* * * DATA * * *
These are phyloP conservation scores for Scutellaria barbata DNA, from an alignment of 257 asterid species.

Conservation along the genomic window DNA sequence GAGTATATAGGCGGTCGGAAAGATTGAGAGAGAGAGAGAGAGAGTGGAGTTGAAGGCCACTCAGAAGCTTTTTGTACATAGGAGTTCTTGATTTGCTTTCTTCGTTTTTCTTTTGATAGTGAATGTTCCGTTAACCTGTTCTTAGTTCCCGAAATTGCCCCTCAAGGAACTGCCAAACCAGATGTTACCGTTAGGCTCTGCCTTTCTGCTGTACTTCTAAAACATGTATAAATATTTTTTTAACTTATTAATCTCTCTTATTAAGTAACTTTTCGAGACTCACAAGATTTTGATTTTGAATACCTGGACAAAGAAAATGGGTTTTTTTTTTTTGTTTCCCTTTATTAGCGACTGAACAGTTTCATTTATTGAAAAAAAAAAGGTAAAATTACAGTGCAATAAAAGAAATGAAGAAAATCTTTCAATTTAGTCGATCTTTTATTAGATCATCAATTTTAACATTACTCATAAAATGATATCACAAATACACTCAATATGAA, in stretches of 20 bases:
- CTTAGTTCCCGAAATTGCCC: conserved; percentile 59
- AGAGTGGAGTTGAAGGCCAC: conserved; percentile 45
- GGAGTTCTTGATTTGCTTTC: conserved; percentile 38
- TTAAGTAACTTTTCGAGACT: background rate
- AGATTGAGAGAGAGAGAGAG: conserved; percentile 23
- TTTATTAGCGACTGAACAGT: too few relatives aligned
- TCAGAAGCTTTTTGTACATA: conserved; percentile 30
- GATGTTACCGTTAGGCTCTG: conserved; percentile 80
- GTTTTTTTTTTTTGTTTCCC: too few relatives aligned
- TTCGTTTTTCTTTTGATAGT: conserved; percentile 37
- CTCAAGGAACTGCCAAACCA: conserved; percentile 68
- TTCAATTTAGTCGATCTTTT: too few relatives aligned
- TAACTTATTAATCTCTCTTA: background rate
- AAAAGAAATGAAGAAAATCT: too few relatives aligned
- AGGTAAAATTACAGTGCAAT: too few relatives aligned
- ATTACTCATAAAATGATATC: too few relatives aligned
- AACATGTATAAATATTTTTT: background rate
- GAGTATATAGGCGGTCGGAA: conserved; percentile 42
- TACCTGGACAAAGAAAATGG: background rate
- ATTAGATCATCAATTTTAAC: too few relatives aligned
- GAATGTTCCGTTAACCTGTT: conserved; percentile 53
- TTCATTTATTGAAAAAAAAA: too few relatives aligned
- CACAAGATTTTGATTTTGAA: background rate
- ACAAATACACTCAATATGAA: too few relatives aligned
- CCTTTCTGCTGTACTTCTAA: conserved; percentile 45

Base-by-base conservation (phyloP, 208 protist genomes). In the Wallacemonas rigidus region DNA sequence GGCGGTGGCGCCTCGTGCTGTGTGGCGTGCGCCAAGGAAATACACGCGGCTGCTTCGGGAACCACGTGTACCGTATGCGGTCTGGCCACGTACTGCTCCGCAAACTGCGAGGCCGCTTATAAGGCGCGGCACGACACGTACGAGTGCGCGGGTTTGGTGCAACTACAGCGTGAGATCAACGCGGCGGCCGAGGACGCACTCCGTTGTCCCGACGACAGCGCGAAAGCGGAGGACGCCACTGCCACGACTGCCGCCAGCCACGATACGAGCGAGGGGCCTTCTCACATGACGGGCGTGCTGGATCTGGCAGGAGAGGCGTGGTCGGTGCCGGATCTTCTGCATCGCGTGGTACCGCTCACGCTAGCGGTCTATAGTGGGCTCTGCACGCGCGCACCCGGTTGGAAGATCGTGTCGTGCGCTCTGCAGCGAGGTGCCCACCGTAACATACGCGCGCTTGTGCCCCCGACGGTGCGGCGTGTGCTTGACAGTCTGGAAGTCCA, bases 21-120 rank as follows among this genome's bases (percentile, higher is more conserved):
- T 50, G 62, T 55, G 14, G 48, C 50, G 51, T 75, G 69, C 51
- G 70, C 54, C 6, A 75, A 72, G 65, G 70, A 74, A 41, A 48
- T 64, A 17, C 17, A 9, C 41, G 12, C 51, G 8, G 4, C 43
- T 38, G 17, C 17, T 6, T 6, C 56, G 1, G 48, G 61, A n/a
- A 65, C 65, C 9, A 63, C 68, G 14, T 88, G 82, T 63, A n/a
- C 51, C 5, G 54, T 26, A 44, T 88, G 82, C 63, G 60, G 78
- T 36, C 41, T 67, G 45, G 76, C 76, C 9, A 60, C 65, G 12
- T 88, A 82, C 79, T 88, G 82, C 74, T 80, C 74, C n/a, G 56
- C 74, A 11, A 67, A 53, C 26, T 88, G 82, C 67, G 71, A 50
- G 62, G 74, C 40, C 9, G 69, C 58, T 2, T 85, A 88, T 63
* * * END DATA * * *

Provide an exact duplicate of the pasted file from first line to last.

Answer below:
These are phyloP conservation scores for Scutellaria barbata DNA, from an alignment of 257 asterid species.

Conservation along the genomic window DNA sequence GAGTATATAGGCGGTCGGAAAGATTGAGAGAGAGAGAGAGAGAGTGGAGTTGAAGGCCACTCAGAAGCTTTTTGTACATAGGAGTTCTTGATTTGCTTTCTTCGTTTTTCTTTTGATAGTGAATGTTCCGTTAACCTGTTCTTAGTTCCCGAAATTGCCCCTCAAGGAACTGCCAAACCAGATGTTACCGTTAGGCTCTGCCTTTCTGCTGTACTTCTAAAACATGTATAAATATTTTTTTAACTTATTAATCTCTCTTATTAAGTAACTTTTCGAGACTCACAAGATTTTGATTTTGAATACCTGGACAAAGAAAATGGGTTTTTTTTTTTTGTTTCCCTTTATTAGCGACTGAACAGTTTCATTTATTGAAAAAAAAAAGGTAAAATTACAGTGCAATAAAAGAAATGAAGAAAATCTTTCAATTTAGTCGATCTTTTATTAGATCATCAATTTTAACATTACTCATAAAATGATATCACAAATACACTCAATATGAA, in stretches of 20 bases:
- CTTAGTTCCCGAAATTGCCC: conserved; percentile 59
- AGAGTGGAGTTGAAGGCCAC: conserved; percentile 45
- GGAGTTCTTGATTTGCTTTC: conserved; percentile 38
- TTAAGTAACTTTTCGAGACT: background rate
- AGATTGAGAGAGAGAGAGAG: conserved; percentile 23
- TTTATTAGCGACTGAACAGT: too few relatives aligned
- TCAGAAGCTTTTTGTACATA: conserved; percentile 30
- GATGTTACCGTTAGGCTCTG: conserved; percentile 80
- GTTTTTTTTTTTTGTTTCCC: too few relatives aligned
- TTCGTTTTTCTTTTGATAGT: conserved; percentile 37
- CTCAAGGAACTGCCAAACCA: conserved; percentile 68
- TTCAATTTAGTCGATCTTTT: too few relatives aligned
- TAACTTATTAATCTCTCTTA: background rate
- AAAAGAAATGAAGAAAATCT: too few relatives aligned
- AGGTAAAATTACAGTGCAAT: too few relatives aligned
- ATTACTCATAAAATGATATC: too few relatives aligned
- AACATGTATAAATATTTTTT: background rate
- GAGTATATAGGCGGTCGGAA: conserved; percentile 42
- TACCTGGACAAAGAAAATGG: background rate
- ATTAGATCATCAATTTTAAC: too few relatives aligned
- GAATGTTCCGTTAACCTGTT: conserved; percentile 53
- TTCATTTATTGAAAAAAAAA: too few relatives aligned
- CACAAGATTTTGATTTTGAA: background rate
- ACAAATACACTCAATATGAA: too few relatives aligned
- CCTTTCTGCTGTACTTCTAA: conserved; percentile 45

Base-by-base conservation (phyloP, 208 protist genomes). In the Wallacemonas rigidus region DNA sequence GGCGGTGGCGCCTCGTGCTGTGTGGCGTGCGCCAAGGAAATACACGCGGCTGCTTCGGGAACCACGTGTACCGTATGCGGTCTGGCCACGTACTGCTCCGCAAACTGCGAGGCCGCTTATAAGGCGCGGCACGACACGTACGAGTGCGCGGGTTTGGTGCAACTACAGCGTGAGATCAACGCGGCGGCCGAGGACGCACTCCGTTGTCCCGACGACAGCGCGAAAGCGGAGGACGCCACTGCCACGACTGCCGCCAGCCACGATACGAGCGAGGGGCCTTCTCACATGACGGGCGTGCTGGATCTGGCAGGAGAGGCGTGGTCGGTGCCGGATCTTCTGCATCGCGTGGTACCGCTCACGCTAGCGGTCTATAGTGGGCTCTGCACGCGCGCACCCGGTTGGAAGATCGTGTCGTGCGCTCTGCAGCGAGGTGCCCACCGTAACATACGCGCGCTTGTGCCCCCGACGGTGCGGCGTGTGCTTGACAGTCTGGAAGTCCA, bases 21-120 rank as follows among this genome's bases (percentile, higher is more conserved):
- T 50, G 62, T 55, G 14, G 48, C 50, G 51, T 75, G 69, C 51
- G 70, C 54, C 6, A 75, A 72, G 65, G 70, A 74, A 41, A 48
- T 64, A 17, C 17, A 9, C 41, G 12, C 51, G 8, G 4, C 43
- T 38, G 17, C 17, T 6, T 6, C 56, G 1, G 48, G 61, A n/a
- A 65, C 65, C 9, A 63, C 68, G 14, T 88, G 82, T 63, A n/a
- C 51, C 5, G 54, T 26, A 44, T 88, G 82, C 63, G 60, G 78
- T 36, C 41, T 67, G 45, G 76, C 76, C 9, A 60, C 65, G 12
- T 88, A 82, C 79, T 88, G 82, C 74, T 80, C 74, C n/a, G 56
- C 74, A 11, A 67, A 53, C 26, T 88, G 82, C 67, G 71, A 50
- G 62, G 74, C 40, C 9, G 69, C 58, T 2, T 85, A 88, T 63